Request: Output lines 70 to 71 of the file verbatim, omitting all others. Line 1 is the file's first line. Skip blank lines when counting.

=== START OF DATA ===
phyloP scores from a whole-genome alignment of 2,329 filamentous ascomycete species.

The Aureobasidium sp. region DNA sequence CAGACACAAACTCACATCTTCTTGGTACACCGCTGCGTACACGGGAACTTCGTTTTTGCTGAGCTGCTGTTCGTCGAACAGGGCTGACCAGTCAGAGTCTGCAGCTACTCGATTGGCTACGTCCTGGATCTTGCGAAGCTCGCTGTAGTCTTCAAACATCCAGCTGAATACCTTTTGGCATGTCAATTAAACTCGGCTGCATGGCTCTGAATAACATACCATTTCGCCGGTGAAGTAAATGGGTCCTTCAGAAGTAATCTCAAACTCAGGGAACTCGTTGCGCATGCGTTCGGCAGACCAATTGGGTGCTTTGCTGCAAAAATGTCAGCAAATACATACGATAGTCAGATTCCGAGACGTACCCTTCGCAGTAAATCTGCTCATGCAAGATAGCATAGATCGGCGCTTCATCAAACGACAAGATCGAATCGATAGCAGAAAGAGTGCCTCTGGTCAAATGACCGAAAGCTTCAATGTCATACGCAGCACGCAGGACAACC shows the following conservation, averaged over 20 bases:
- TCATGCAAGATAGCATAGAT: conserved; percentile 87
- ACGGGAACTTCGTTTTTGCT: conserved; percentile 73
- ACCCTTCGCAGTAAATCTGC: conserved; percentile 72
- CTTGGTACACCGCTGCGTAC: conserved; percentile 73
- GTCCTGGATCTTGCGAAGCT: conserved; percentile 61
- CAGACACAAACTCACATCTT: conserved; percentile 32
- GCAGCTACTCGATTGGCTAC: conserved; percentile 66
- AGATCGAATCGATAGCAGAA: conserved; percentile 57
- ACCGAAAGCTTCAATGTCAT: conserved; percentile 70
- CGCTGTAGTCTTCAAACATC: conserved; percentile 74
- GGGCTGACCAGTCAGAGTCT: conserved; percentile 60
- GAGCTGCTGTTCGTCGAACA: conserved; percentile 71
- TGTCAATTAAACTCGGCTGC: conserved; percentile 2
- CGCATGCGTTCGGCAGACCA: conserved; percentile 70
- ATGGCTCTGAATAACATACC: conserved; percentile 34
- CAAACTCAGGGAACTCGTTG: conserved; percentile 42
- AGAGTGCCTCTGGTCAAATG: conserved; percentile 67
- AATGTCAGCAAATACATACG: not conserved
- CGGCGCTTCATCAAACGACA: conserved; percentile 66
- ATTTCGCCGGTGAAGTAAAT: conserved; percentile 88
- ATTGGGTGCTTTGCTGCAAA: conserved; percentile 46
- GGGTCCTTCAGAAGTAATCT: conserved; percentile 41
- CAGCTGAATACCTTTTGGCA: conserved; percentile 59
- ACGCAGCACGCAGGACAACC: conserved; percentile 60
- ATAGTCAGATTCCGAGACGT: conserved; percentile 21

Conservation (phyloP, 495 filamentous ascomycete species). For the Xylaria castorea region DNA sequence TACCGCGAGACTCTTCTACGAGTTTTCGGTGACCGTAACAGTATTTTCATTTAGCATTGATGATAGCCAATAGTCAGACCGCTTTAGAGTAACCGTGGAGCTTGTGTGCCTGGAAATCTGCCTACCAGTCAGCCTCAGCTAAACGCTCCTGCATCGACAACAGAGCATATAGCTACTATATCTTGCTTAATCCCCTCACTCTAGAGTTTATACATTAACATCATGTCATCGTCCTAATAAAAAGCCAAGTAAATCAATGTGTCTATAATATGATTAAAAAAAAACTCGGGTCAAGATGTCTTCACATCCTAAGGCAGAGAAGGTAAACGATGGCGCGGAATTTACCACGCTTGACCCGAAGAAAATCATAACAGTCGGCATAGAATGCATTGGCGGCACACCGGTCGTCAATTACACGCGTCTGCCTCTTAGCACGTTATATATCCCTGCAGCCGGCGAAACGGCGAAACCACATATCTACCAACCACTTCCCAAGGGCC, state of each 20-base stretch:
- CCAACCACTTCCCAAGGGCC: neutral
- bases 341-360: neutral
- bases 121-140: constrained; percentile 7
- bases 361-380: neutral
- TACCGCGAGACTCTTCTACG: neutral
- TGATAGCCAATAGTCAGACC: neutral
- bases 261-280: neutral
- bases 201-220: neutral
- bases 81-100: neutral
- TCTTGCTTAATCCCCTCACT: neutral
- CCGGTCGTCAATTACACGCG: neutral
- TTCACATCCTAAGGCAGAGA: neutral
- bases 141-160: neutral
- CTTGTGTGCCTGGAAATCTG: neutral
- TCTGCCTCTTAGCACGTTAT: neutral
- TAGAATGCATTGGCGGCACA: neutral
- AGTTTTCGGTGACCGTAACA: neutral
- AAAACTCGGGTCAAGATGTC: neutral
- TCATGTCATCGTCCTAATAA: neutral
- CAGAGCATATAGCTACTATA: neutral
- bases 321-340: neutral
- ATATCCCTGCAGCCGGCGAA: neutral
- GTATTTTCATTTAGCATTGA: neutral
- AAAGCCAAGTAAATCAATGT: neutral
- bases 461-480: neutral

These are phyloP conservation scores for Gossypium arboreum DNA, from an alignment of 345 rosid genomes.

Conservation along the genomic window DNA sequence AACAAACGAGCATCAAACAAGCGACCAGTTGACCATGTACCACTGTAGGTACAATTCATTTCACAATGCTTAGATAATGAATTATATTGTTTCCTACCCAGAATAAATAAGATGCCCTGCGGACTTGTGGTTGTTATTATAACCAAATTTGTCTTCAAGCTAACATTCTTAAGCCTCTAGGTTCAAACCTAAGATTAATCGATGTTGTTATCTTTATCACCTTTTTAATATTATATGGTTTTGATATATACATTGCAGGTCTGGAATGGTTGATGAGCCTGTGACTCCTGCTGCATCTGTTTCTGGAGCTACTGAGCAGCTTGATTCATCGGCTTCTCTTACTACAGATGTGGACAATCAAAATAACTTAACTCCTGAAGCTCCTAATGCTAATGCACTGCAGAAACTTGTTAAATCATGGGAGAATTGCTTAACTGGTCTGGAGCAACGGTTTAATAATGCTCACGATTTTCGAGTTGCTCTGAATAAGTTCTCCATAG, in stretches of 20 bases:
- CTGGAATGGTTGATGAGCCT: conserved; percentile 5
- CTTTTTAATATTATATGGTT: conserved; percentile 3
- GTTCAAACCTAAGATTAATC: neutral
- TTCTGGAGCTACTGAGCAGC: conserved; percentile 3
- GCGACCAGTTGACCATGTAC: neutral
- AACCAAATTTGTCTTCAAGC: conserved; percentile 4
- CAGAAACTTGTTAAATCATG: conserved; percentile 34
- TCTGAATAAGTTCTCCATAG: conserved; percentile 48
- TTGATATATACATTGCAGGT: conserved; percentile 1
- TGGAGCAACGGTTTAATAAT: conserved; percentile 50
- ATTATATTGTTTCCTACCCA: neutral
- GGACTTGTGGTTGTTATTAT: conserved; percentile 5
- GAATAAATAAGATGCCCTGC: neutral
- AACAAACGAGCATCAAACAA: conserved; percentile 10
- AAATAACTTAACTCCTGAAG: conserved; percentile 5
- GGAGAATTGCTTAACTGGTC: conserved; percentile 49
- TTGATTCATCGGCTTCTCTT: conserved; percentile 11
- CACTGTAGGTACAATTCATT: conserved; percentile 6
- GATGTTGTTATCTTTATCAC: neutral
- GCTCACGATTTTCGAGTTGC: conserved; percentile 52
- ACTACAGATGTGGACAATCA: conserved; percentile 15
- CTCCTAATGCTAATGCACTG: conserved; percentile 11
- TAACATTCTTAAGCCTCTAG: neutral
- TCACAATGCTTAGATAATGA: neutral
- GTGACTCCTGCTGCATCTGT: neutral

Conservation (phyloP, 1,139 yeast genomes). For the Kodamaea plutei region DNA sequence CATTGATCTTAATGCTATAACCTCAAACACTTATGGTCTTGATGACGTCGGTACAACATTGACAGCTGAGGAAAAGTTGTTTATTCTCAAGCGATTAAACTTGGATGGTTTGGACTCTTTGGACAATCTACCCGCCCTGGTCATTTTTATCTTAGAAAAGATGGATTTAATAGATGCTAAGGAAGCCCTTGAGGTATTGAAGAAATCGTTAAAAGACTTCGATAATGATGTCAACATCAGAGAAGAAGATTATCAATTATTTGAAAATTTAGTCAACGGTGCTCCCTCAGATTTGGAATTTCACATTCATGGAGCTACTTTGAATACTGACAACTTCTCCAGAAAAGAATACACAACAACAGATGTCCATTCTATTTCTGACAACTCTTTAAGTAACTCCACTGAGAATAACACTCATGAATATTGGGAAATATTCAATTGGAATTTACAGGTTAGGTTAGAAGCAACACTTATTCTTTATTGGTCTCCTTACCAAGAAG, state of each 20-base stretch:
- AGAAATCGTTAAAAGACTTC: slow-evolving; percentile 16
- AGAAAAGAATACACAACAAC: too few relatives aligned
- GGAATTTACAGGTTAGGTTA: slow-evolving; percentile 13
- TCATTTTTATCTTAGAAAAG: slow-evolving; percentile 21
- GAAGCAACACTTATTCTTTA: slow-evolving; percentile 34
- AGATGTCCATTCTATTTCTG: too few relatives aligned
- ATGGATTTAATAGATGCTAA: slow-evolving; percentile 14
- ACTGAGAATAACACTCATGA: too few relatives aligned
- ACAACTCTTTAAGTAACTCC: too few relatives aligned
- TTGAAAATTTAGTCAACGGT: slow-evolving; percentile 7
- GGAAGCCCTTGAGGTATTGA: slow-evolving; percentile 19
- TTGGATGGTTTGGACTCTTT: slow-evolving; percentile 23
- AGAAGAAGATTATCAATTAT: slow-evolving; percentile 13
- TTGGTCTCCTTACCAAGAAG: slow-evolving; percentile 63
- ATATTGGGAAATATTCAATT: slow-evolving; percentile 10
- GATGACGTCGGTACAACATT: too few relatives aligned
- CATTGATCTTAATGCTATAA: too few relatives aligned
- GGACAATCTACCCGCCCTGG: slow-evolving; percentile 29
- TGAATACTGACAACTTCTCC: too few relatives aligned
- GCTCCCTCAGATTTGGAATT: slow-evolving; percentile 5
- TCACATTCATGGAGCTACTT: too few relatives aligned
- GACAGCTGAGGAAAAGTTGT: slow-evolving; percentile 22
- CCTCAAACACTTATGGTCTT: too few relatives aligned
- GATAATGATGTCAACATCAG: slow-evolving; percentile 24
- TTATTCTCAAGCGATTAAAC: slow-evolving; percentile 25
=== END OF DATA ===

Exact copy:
- AAATAACTTAACTCCTGAAG: conserved; percentile 5
- GGAGAATTGCTTAACTGGTC: conserved; percentile 49